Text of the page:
Leading Between Stoning & Worship

Towards the end of Acts 13 Paul and Barnabas are in the middle of their 1st missionary journey.  They are following their normal protocol, going first to the synagogue of each new city they visit to proclaim the gospel.  Another normal pattern is asserting itself also.  Wherever the gospel is preached, opposition follows.  In Acts 14 these two leaders enter the city of Iconium.  Per usual, they enter the local synagogue to proclaim the gospel-and the text tells us that many Jews and Greeks believe.  The story goes on to tell us that there were some unbelieving Jews who “poisoned their minds against the brothers.”  The solution for Paul and Barnabas was to stay put and speak even more boldly about Christ and the gospel.

Some leaders cut and run at the first sign of trouble.  Some leaders become self absorbed and attempt to defend their reputation when slander comes their way.  Paul and Barnabas see a critical need to correct a lie and reassert the truth.  They take no concern for their reputation or the possibility of stirring up more trouble.  They stay and and restate their position more plainly and more boldly.  God moved powerfully through these saints by granting them miracle powers.  Yet, the end result was a city divided-some siding with those who dispensed poisonous slander and some siding with the apostles.  A plot was being hatched to corner these leaders and get rid of them forever-through stoning.  There is a time to flee a situation.  Paul and Barnabas decide to leave Iconium, not out of fear-but I would suggest they do so out of wisdom and stewardship.  Their mission is not yet over.  There were other communities that needed to hear of the life changing power of Christ.  Notice that this threat did not stop them in their proclamation.  They simply continued on to the next city to declare the gospel.  When you feel threatened as a leader there is the need to both take a stand for the truth and continue to steward well the mission.

When Paul and Barnabas arrive at Lystra, they continue to preach the gospel.  But Paul notices a man who has been crippled since birth.  Paul sees the man’s infirmity and he sees the man’s heart.  Paul commands the man to walk-and he does!  The crowd goes berserk and declares Paul and Barnabas as gods.  The crowd takes it a step further and want to offer sacrifices of worship.  Now it’s time for Paul and Barnabas to go berserk.  They strongly deflect the worship of men and point these Lystrians toward the only worthy object of worship-the one, true, living God.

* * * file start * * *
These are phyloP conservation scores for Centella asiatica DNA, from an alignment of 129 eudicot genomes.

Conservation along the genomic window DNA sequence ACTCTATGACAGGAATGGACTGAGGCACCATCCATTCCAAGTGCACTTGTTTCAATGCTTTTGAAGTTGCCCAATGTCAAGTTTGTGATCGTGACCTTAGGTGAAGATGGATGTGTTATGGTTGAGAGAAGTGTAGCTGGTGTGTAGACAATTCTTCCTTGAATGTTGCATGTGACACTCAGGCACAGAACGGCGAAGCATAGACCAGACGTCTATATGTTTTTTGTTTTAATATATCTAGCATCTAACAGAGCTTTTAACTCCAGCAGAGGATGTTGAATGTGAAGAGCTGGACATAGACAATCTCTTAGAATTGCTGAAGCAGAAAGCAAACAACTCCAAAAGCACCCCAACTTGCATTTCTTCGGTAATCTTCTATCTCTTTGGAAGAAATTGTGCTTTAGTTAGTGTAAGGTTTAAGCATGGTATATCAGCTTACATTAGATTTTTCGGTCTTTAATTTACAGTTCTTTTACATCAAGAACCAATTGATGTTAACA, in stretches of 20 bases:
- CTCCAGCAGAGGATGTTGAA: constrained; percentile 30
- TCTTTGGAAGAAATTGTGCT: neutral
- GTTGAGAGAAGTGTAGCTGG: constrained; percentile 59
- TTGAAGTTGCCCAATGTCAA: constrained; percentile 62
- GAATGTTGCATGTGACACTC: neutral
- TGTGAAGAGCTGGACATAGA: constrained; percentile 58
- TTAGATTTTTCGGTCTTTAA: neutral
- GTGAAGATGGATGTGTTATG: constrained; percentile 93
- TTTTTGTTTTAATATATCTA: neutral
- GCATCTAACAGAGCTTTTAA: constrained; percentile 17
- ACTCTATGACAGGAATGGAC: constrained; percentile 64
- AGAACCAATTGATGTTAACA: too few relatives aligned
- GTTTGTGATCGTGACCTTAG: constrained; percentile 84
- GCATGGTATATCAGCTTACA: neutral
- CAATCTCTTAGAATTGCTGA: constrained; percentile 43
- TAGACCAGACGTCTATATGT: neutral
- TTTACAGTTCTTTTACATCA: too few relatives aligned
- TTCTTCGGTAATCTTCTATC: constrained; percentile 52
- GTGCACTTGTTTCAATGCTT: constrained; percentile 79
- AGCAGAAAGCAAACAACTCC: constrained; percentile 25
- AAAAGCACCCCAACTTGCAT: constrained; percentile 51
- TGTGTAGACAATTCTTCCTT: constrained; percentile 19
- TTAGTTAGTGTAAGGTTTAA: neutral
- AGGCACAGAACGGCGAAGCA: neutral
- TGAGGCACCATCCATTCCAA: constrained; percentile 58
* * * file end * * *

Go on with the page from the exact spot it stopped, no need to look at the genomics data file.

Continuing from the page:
Some leaders love the lime light.  Some leaders secretly or overtly court the praise of men.  Some leaders believe they absolutely deserve the sacrificial actions of others on their behalf.  Success and praise are a powerful twosome that feed the ravenous animal of pride.  Paul and Barnabas go to extremes to insure that people accurately discern their true nature and pay homage to the Creator of the universe.  These leaders remind the people of Lystra that the marks of this Creator are all around them-pointing them toward salvation.  Paul did not escape harm this time.  The poisinous slanderers from Iconium had tracked Paul to Lystra.  They stoned him and left him for dead.  Sometimes doing the right thing will cost you dearly.  The world is a jealous suitor.  If you uniquely claim Christ you will find yourself in unique circumstances that promise both blessing and badgering.  When you are faced with “worship” as a leader there is a need to deflect the praise and point people to a legitimate witness of the grace of the gospel.

Leaders always receive more criticism and praise than they usually deserve.  That is just a fact of leading.  But how you handle these two subverters will make the difference.

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